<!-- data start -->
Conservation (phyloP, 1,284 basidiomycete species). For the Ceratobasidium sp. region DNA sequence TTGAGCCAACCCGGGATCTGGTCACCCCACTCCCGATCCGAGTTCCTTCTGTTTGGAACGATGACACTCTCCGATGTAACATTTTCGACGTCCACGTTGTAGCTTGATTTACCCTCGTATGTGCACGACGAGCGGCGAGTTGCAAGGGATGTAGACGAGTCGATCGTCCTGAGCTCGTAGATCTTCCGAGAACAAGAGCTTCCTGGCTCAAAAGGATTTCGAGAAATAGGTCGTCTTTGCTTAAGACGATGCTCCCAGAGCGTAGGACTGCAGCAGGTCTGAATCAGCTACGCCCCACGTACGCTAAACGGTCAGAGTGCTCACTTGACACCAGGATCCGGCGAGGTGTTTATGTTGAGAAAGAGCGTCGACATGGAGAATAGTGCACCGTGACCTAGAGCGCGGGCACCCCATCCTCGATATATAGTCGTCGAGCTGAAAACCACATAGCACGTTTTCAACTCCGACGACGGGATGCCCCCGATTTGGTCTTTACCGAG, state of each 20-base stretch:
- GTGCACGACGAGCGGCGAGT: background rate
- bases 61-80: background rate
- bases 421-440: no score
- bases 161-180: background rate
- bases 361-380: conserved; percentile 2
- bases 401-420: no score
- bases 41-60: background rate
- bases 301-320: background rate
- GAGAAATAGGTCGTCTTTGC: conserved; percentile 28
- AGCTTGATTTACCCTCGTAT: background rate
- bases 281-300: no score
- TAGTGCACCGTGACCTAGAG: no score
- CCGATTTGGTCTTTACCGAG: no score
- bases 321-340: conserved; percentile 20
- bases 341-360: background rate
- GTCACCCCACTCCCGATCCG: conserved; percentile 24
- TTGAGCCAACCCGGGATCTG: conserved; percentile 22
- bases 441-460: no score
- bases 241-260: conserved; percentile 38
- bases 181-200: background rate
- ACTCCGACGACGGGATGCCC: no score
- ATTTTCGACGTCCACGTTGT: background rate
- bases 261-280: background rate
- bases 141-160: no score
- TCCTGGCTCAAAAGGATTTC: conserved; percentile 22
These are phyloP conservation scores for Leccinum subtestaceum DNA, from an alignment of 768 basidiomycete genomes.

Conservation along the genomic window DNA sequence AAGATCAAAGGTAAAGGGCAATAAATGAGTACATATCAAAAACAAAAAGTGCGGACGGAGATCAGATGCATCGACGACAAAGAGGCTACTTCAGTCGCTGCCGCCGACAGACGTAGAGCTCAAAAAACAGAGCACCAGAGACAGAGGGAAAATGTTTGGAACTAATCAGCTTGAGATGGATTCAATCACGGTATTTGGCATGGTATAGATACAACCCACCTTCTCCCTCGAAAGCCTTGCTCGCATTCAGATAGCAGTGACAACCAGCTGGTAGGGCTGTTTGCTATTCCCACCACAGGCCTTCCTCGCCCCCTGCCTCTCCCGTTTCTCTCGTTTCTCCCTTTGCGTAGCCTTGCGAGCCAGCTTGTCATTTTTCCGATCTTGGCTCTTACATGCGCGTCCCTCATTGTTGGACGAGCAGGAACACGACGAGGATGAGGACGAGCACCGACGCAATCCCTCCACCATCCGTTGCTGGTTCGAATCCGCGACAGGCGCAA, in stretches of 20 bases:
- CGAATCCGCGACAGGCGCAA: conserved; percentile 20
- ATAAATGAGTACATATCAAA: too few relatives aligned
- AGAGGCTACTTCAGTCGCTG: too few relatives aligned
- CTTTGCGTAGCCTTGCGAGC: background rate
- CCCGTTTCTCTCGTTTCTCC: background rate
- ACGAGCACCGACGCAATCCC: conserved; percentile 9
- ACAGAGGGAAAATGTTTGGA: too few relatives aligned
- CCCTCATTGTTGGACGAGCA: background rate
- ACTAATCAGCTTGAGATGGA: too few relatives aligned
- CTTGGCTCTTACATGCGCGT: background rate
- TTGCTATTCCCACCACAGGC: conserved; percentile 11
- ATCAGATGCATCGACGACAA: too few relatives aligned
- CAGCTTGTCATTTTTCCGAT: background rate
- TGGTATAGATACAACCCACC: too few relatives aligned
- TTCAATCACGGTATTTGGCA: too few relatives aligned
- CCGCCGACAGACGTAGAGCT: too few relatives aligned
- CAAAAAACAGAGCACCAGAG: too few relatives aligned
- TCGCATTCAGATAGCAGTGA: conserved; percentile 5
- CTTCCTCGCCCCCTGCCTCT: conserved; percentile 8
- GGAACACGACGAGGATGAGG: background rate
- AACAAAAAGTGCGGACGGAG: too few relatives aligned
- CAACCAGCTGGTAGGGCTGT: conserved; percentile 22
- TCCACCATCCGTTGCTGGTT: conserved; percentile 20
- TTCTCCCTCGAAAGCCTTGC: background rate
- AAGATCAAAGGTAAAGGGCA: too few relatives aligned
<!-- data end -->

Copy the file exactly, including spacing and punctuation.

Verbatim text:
Conservation (phyloP, 1,284 basidiomycete species). For the Ceratobasidium sp. region DNA sequence TTGAGCCAACCCGGGATCTGGTCACCCCACTCCCGATCCGAGTTCCTTCTGTTTGGAACGATGACACTCTCCGATGTAACATTTTCGACGTCCACGTTGTAGCTTGATTTACCCTCGTATGTGCACGACGAGCGGCGAGTTGCAAGGGATGTAGACGAGTCGATCGTCCTGAGCTCGTAGATCTTCCGAGAACAAGAGCTTCCTGGCTCAAAAGGATTTCGAGAAATAGGTCGTCTTTGCTTAAGACGATGCTCCCAGAGCGTAGGACTGCAGCAGGTCTGAATCAGCTACGCCCCACGTACGCTAAACGGTCAGAGTGCTCACTTGACACCAGGATCCGGCGAGGTGTTTATGTTGAGAAAGAGCGTCGACATGGAGAATAGTGCACCGTGACCTAGAGCGCGGGCACCCCATCCTCGATATATAGTCGTCGAGCTGAAAACCACATAGCACGTTTTCAACTCCGACGACGGGATGCCCCCGATTTGGTCTTTACCGAG, state of each 20-base stretch:
- GTGCACGACGAGCGGCGAGT: background rate
- bases 61-80: background rate
- bases 421-440: no score
- bases 161-180: background rate
- bases 361-380: conserved; percentile 2
- bases 401-420: no score
- bases 41-60: background rate
- bases 301-320: background rate
- GAGAAATAGGTCGTCTTTGC: conserved; percentile 28
- AGCTTGATTTACCCTCGTAT: background rate
- bases 281-300: no score
- TAGTGCACCGTGACCTAGAG: no score
- CCGATTTGGTCTTTACCGAG: no score
- bases 321-340: conserved; percentile 20
- bases 341-360: background rate
- GTCACCCCACTCCCGATCCG: conserved; percentile 24
- TTGAGCCAACCCGGGATCTG: conserved; percentile 22
- bases 441-460: no score
- bases 241-260: conserved; percentile 38
- bases 181-200: background rate
- ACTCCGACGACGGGATGCCC: no score
- ATTTTCGACGTCCACGTTGT: background rate
- bases 261-280: background rate
- bases 141-160: no score
- TCCTGGCTCAAAAGGATTTC: conserved; percentile 22
These are phyloP conservation scores for Leccinum subtestaceum DNA, from an alignment of 768 basidiomycete genomes.

Conservation along the genomic window DNA sequence AAGATCAAAGGTAAAGGGCAATAAATGAGTACATATCAAAAACAAAAAGTGCGGACGGAGATCAGATGCATCGACGACAAAGAGGCTACTTCAGTCGCTGCCGCCGACAGACGTAGAGCTCAAAAAACAGAGCACCAGAGACAGAGGGAAAATGTTTGGAACTAATCAGCTTGAGATGGATTCAATCACGGTATTTGGCATGGTATAGATACAACCCACCTTCTCCCTCGAAAGCCTTGCTCGCATTCAGATAGCAGTGACAACCAGCTGGTAGGGCTGTTTGCTATTCCCACCACAGGCCTTCCTCGCCCCCTGCCTCTCCCGTTTCTCTCGTTTCTCCCTTTGCGTAGCCTTGCGAGCCAGCTTGTCATTTTTCCGATCTTGGCTCTTACATGCGCGTCCCTCATTGTTGGACGAGCAGGAACACGACGAGGATGAGGACGAGCACCGACGCAATCCCTCCACCATCCGTTGCTGGTTCGAATCCGCGACAGGCGCAA, in stretches of 20 bases:
- CGAATCCGCGACAGGCGCAA: conserved; percentile 20
- ATAAATGAGTACATATCAAA: too few relatives aligned
- AGAGGCTACTTCAGTCGCTG: too few relatives aligned
- CTTTGCGTAGCCTTGCGAGC: background rate
- CCCGTTTCTCTCGTTTCTCC: background rate
- ACGAGCACCGACGCAATCCC: conserved; percentile 9
- ACAGAGGGAAAATGTTTGGA: too few relatives aligned
- CCCTCATTGTTGGACGAGCA: background rate
- ACTAATCAGCTTGAGATGGA: too few relatives aligned
- CTTGGCTCTTACATGCGCGT: background rate
- TTGCTATTCCCACCACAGGC: conserved; percentile 11
- ATCAGATGCATCGACGACAA: too few relatives aligned
- CAGCTTGTCATTTTTCCGAT: background rate
- TGGTATAGATACAACCCACC: too few relatives aligned
- TTCAATCACGGTATTTGGCA: too few relatives aligned
- CCGCCGACAGACGTAGAGCT: too few relatives aligned
- CAAAAAACAGAGCACCAGAG: too few relatives aligned
- TCGCATTCAGATAGCAGTGA: conserved; percentile 5
- CTTCCTCGCCCCCTGCCTCT: conserved; percentile 8
- GGAACACGACGAGGATGAGG: background rate
- AACAAAAAGTGCGGACGGAG: too few relatives aligned
- CAACCAGCTGGTAGGGCTGT: conserved; percentile 22
- TCCACCATCCGTTGCTGGTT: conserved; percentile 20
- TTCTCCCTCGAAAGCCTTGC: background rate
- AAGATCAAAGGTAAAGGGCA: too few relatives aligned